In another embodiment consistent with the invention, an exposure apparatus comprises: an illumination system that irradiates radiant energy; and a stage device that carries an object disposed on a path of the radiant energy. Specifically, the stage device comprises: a table that retains the object; a first attracting member opposing a second attracting member; at least one target member situated between the first attracting member and the second attracting member, wherein the table is attached to at least one of the first attracting member, the second attracting member, and the target member; at least one actuator that moves at least one of the first attracting member, the second attracting member, and the target member, so as to adjust the distance between the target member and at least one of the first and second attracting members; at least one sensor that detects a gap between the target member and at least one of the first and second attracting members; and a controller coupled to the actuator to adjust the size of the gap between the target member and at least one of the first and second attracting members.

In another embodiment consistent with the invention, a method for operating an exposure apparatus includes employing a stage device to position an object. Specifically, the stage device comprises: a table that retains the object; a first attracting member opposing a second attracting member; at least one target member situated between the first attracting member and the second attracting member, wherein the table is attached to at least one of the first attracting member, the second attracting member, and the target member; at least one actuator that moves at least one of the first attracting member, the second attracting member, and the target member, so as to adjust the distance between the target member and at least one of the first and second attracting members; at least one sensor that detects a gap between the target member and at least one of the first and second attracting members; and a controller coupled to the actuator to adjust the size of the gap between the target member and at least one of the first and second attracting members.

In another embodiment consistent with the invention, a method for making a micro-device includes a photolithography process using the stage device noted above to position an object.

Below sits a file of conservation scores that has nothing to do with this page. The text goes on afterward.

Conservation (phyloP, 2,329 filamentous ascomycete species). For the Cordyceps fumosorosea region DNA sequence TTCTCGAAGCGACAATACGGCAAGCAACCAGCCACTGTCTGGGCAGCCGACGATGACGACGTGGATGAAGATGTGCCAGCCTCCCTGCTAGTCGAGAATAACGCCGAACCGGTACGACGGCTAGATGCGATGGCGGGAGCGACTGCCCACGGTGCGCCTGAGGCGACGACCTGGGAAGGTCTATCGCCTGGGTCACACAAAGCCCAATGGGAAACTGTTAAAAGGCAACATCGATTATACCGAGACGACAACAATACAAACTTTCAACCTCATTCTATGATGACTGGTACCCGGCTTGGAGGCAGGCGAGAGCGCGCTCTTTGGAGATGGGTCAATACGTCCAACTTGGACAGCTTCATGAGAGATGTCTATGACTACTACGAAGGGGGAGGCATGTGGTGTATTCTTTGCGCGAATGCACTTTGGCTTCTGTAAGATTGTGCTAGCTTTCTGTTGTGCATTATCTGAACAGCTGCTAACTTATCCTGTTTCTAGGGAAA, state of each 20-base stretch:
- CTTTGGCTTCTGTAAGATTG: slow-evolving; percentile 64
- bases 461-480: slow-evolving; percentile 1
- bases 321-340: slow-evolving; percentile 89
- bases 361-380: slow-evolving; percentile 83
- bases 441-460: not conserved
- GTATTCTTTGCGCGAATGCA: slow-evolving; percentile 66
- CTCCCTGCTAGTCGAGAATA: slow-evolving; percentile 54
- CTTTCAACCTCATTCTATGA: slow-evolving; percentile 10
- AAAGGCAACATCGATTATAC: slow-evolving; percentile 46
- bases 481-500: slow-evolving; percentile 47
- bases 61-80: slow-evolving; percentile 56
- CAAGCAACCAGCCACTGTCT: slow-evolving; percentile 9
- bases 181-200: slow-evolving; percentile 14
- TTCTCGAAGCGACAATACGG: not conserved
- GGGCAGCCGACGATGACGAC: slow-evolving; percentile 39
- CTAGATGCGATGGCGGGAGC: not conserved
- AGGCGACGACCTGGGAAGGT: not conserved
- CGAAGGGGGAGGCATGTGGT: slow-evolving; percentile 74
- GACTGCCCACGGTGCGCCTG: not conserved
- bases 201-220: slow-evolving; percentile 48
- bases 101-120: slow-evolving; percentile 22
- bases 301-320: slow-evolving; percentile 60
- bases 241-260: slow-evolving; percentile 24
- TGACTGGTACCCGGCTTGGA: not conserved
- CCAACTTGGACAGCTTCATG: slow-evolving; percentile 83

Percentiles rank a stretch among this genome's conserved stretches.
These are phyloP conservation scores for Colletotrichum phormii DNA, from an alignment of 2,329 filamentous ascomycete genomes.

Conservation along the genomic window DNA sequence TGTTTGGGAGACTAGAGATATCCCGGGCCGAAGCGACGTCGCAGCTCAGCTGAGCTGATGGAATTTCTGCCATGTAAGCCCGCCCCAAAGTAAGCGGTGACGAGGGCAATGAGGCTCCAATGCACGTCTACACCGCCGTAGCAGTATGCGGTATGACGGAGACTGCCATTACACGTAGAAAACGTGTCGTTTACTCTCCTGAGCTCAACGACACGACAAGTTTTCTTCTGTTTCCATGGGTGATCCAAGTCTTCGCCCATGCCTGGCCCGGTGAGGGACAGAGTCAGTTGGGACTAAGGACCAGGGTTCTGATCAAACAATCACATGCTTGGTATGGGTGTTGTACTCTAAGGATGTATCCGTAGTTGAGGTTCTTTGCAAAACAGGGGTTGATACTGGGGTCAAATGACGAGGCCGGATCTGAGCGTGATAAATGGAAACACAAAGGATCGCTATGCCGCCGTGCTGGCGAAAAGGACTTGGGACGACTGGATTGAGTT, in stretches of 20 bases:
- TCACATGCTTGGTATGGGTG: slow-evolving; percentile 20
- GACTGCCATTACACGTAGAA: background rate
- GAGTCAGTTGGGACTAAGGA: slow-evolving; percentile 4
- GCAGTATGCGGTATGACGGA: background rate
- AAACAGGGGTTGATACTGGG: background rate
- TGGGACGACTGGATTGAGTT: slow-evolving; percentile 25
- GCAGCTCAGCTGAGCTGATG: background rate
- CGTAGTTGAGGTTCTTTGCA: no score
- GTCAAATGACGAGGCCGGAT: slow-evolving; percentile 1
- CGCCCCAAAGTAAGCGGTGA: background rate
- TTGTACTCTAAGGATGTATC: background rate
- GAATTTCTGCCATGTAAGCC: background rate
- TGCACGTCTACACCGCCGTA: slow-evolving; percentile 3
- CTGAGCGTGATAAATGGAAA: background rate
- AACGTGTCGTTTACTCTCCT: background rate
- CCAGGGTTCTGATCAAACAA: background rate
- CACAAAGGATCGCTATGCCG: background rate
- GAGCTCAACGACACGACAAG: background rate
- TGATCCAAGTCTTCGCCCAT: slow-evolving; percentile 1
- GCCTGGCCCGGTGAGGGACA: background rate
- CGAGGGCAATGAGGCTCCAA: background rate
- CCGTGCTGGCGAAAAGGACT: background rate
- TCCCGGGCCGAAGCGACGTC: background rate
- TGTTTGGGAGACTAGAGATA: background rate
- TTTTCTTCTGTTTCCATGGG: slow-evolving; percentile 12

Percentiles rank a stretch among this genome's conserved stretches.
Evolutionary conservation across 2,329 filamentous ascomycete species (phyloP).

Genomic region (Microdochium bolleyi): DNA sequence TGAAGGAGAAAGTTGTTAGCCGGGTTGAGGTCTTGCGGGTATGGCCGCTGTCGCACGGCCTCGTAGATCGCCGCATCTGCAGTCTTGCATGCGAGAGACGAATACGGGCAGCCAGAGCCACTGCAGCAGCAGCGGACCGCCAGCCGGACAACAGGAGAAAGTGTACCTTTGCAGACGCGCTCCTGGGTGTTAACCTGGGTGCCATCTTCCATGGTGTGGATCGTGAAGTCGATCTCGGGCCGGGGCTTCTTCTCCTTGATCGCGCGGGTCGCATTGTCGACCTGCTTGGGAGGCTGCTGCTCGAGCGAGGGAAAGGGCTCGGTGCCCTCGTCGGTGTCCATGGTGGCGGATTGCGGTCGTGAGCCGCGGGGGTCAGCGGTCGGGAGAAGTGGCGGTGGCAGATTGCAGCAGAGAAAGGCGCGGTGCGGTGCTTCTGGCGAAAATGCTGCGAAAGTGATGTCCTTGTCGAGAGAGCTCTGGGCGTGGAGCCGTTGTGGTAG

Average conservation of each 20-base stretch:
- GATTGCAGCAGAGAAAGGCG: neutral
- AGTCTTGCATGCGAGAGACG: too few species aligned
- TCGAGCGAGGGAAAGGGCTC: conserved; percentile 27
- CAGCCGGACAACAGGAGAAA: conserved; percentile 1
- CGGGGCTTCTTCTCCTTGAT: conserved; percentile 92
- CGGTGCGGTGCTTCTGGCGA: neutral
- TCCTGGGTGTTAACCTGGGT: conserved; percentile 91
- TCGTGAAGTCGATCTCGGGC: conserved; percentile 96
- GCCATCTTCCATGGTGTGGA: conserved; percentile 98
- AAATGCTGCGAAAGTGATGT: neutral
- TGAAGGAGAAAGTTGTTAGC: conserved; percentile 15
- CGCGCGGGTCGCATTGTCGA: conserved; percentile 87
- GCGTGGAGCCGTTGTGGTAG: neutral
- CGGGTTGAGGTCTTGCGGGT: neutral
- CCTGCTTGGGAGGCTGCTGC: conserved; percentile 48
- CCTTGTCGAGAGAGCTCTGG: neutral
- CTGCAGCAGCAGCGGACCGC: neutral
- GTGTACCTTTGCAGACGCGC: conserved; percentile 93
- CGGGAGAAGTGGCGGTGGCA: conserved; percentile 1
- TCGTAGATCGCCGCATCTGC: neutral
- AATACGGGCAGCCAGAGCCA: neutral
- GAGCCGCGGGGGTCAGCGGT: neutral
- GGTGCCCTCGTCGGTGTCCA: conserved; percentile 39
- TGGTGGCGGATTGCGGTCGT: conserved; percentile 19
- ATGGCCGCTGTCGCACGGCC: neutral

In another embodiment consistent with the invention, a method for making a semiconductor device on a wafer includes operating an exposure apparatus via the stage device noted above to position an object.

It is to be understood that both the foregoing general description and the following detailed description are exemplary and explanatory only and are not restrictive of the embodiments of the present invention, as claimed.

BRIEF DESCRIPTION OF THE DRAWINGS

The accompanying drawings are included to provide a further understanding of the invention and are incorporated in and constitute a part of this specification. The drawings illustrate embodiments of the invention and, together with the description, serve to explain the principles of the invention. In the drawings:

FIG. 1 illustrates an E-I core device consistent with an embodiment of the invention;

FIG. 2 illustrates an E-I-E Core assembly consistent with an embodiment of the invention;

FIG. 3 illustrates a stage device using an E-I-E core assembly in position in proof-of-concept hardware consistent with an embodiment of the invention;

FIGS. 4A-4B illustrate acceleration and deceleration positions of a dual-force-mode device consistent with an embodiment of the invention;

FIG. 5 is a block diagram of a controller consistent with an embodiment of the invention;

FIGS. 6A-6B are graphs showing acceleration trajectory and gap distance consistent with an embodiment of the invention;